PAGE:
Q&A with Peter Keller

Nicola Sullivan, 06.06.2017
The director general of the International Council of Museums on the organisation's future plans and priorities
Peter Keller was appointed as director general of the International Council of Museums (Icom) earlier this year. Prior to taking on this role Keller Icom’s treasurer and director general of the Dommuseum Salzburg (Salzburg Cathedral Museum) in Austria from 2002. Keller speaks to Museums Journal about future projects and plans.

What are your main priorities and plans for the role?

My main priorities for the forthcoming years will be the management of the general secretariat of Icom, and the internal and external communication.

The secretariat has offices in different locations, and it has lost many staff members. I will have to find new premises, new staff members, build up a team, and develop open and constructive communication, in order to convey Icom’s mission.

Likewise, I want to improve the communication between the secretariat and the national and international committees of Icom. For too long, we were working with top-down processes, and I’m convinced that we have to turn that around if we want to be successful.

More generally, I intend to manage the association in accordance with the principles of transparency, efficiency and subsidiarity.

How will your previous role at the Dommuseum Salzburg inform your work going forward?

The Dommuseum is a medium-sized museum with a focus on regional art and history. I developed my skills in museum management there, including team and change management. I led a team of 15-20 staff members through fundamental change, merging the museum with three others, creating a new organisation, as well as rebranding it, professionalising design, marketing, and education. As a result, we multiplied the visitor numbers by five.
Also, since 2005, I volunteered as secretary and chair of Icom’s International Committee of Historic House Museums, and as a member of the board of Icom Austria. In 2013, I was elected member of Icom’s executive board; a year later, I became treasurer. As such, I acquired a comprehensive knowledge of the international museum community and of Icom’s network.

What kinds of projects are in the pipeline for Icom at the moment?
Icom is developing a new membership database, in order to improve its management of membership data, to facilitate the management of its committees, and to free up staff for communication with committees, rather than being bogged down in data administration. The project started before I arrived, had to be readjusted, and will be operational after the general assembly this month.

The new communications team will develop a new website, the current one being 10 years old and out of date in comparison to modern technology’s potential. The team will also work to reinforce the Icom brand and its visual identity, following the launch of the organisation’s new logo in 2016. To achieve this, Icom will need to develop new communications strategies and global activities.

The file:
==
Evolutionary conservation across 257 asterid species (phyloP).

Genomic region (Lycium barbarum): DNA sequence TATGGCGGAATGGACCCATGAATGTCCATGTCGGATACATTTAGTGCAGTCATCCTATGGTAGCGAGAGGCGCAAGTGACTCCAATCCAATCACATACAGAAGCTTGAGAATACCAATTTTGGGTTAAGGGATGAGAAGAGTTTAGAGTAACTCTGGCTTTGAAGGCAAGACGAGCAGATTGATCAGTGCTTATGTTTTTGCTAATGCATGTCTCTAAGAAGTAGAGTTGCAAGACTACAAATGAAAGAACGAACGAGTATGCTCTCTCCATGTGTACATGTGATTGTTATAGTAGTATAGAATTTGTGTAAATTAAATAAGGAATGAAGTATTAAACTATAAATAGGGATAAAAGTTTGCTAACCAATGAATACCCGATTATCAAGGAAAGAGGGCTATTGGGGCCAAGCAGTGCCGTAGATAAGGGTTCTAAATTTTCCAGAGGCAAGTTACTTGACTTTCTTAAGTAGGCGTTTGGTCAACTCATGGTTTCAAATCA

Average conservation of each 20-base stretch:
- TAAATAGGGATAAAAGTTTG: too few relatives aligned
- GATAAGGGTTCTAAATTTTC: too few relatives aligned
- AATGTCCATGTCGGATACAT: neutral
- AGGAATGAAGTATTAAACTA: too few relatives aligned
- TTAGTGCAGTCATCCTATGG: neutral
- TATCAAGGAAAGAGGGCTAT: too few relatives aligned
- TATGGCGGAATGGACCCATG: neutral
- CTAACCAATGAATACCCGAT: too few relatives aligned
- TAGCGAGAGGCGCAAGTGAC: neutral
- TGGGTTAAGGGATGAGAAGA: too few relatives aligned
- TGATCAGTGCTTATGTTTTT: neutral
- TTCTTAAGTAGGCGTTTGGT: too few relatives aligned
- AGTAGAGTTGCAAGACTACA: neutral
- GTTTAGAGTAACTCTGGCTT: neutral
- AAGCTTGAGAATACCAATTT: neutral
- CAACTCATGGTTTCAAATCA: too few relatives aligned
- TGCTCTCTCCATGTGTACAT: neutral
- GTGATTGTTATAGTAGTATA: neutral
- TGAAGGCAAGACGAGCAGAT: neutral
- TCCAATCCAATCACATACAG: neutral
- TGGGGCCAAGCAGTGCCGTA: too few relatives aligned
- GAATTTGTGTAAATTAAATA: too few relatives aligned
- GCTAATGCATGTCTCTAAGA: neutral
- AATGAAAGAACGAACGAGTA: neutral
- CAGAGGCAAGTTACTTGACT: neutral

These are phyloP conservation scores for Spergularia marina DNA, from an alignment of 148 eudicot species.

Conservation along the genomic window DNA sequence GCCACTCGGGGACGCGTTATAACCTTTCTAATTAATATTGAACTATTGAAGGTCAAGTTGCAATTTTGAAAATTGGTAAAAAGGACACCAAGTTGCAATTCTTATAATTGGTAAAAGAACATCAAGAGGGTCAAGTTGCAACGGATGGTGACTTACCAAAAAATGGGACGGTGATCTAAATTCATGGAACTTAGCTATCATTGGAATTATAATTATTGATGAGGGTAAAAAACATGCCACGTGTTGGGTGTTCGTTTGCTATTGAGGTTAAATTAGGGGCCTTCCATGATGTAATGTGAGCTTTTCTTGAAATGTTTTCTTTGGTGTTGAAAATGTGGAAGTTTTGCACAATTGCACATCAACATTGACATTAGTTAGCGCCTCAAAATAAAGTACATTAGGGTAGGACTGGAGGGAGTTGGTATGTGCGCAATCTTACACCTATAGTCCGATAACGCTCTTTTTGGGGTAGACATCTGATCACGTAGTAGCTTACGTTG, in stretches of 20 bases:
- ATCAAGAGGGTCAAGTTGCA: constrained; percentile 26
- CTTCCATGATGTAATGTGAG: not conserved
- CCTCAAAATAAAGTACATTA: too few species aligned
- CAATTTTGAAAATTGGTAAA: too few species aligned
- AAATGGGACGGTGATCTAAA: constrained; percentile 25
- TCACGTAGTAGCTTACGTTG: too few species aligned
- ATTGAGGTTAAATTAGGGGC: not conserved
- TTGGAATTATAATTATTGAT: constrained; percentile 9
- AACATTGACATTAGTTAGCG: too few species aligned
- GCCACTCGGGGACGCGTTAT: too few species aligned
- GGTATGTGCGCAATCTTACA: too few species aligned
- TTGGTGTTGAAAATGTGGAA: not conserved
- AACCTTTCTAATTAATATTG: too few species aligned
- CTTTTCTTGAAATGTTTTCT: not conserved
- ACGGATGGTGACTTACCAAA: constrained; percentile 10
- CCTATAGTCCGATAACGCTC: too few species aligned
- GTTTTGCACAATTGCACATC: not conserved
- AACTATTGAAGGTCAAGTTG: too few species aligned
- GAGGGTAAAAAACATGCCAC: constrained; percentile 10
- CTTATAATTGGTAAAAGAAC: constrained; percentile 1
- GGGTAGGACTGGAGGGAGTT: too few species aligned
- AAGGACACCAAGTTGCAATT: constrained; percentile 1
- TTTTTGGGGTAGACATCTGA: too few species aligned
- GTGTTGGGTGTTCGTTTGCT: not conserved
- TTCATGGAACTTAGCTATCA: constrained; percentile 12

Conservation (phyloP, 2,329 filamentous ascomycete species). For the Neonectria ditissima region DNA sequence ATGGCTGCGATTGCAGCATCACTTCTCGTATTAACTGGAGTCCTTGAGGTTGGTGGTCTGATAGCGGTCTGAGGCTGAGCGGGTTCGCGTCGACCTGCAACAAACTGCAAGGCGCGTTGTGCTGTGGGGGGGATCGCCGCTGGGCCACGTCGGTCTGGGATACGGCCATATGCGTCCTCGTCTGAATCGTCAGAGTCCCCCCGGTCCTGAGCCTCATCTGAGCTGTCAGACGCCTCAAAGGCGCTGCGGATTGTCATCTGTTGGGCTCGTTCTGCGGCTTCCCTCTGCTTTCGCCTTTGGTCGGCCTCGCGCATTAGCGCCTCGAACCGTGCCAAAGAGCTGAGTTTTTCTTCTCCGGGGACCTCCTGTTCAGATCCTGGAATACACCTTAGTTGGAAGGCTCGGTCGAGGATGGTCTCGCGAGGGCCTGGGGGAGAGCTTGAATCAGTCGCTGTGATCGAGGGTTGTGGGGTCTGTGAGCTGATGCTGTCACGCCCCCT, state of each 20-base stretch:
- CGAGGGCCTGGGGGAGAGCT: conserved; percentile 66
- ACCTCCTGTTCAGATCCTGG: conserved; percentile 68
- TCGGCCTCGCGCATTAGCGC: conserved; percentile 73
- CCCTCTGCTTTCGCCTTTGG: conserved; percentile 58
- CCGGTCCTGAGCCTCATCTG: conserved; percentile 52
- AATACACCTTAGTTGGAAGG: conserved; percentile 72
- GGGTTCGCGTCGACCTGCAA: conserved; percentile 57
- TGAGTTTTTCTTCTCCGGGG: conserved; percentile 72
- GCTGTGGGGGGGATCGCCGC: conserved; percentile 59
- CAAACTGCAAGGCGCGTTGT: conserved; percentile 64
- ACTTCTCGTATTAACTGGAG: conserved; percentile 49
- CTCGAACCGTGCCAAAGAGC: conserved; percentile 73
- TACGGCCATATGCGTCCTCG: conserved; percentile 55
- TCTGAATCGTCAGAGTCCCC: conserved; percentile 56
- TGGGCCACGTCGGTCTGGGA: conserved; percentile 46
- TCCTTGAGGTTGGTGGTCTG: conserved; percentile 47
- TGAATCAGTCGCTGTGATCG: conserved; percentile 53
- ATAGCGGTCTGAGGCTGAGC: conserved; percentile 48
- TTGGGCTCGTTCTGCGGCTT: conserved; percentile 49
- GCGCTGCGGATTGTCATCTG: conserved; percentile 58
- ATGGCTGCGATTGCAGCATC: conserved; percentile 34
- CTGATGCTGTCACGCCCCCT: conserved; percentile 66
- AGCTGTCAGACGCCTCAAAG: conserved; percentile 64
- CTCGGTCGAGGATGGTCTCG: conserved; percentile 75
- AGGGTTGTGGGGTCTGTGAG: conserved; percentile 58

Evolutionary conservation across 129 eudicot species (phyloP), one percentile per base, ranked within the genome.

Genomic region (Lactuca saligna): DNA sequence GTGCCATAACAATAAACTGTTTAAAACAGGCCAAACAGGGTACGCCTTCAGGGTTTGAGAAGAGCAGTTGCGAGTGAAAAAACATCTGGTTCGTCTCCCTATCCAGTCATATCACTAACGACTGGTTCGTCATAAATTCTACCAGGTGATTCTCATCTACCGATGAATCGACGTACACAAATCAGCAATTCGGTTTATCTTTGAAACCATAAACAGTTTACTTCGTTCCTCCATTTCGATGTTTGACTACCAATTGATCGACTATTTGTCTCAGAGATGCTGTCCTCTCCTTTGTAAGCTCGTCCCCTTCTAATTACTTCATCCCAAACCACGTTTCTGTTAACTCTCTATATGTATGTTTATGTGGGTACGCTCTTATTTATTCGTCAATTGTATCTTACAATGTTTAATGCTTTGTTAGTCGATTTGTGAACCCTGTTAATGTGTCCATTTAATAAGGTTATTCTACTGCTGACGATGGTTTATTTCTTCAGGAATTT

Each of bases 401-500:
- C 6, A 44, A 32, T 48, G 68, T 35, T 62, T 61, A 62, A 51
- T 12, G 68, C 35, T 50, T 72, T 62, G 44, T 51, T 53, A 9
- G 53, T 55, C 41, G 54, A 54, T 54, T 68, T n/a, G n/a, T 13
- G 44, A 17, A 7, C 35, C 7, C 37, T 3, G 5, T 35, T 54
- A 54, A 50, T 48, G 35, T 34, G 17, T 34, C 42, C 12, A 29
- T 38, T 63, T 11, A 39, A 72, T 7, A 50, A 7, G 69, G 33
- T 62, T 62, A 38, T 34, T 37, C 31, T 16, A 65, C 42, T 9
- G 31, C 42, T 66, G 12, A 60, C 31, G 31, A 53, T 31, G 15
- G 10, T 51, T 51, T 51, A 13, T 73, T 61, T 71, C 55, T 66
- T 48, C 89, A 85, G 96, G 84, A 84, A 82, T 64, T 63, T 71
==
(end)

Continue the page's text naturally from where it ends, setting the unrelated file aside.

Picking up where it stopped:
Icom will also enhance its publishing and capacity building activity. The publications department is preparing handbooks that will be edited in the three official languages of Icom, as well as Chinese and Arabic, in order to support the museum community in Latin America, Africa and Asia.

The programmes department has established several successful initiatives to ensure cultural property protection, including its Red Lists and the Observatory on illicit traffic. In the future, it will diversify its activities, by developing more training programmes in countries which don’t have the capacity, and promoting the social role of museums.

Through the work of its international and standing committees, Icom will continue to develop standards and guidelines for museum professionals. Guidelines for deaccessioning are almost completed; guidelines for accessioning or handling human remains are planned.

All these projects shall ensure that our members benefit from being a member of Icom.

What are the key opportunities and challenges facing the global museum sector at present? The past year has seen political upheaval and rising intolerance in Europe, the USA and elsewhere - how will Icom respond to this changing political landscape?

The situation of museums is diverse across Europe, Asia, Africa and America. China and the Arab countries are strengthening their museum sector as part of strategic cultural policy. In Africa, new initiatives are also being developed, albeit few. In Latin America and Southern Europe, the economic crisis deprives societies and threatens museums. In the Middle East and in Central Africa, war and terrorism as well as illicit traffic are destroying cultural heritage.

Icom will go on publishing Red Lists to help fight illicit traffic, and will also publish handbooks to strengthen the positive developments in museums around the world. ICOM’s national, international and standing committees are directly supporting museums in danger through missions, by professionalising staff and management structures through training seminars, and preparing the future through conferences about migration or about the relevance of museums.

The concept of a museum varies from continent to continent. I admire the community- oriented museums in Latin America, even if their approach might diverge from traditional concepts. Icom’s International and Standing Committees are reflecting on the current museum definition, which needs updating to today’s context.

Icom’s global network can actively defend and develop the museum field. As the only global museums association, Icom has the opportunity to shape the museum of the 21st century.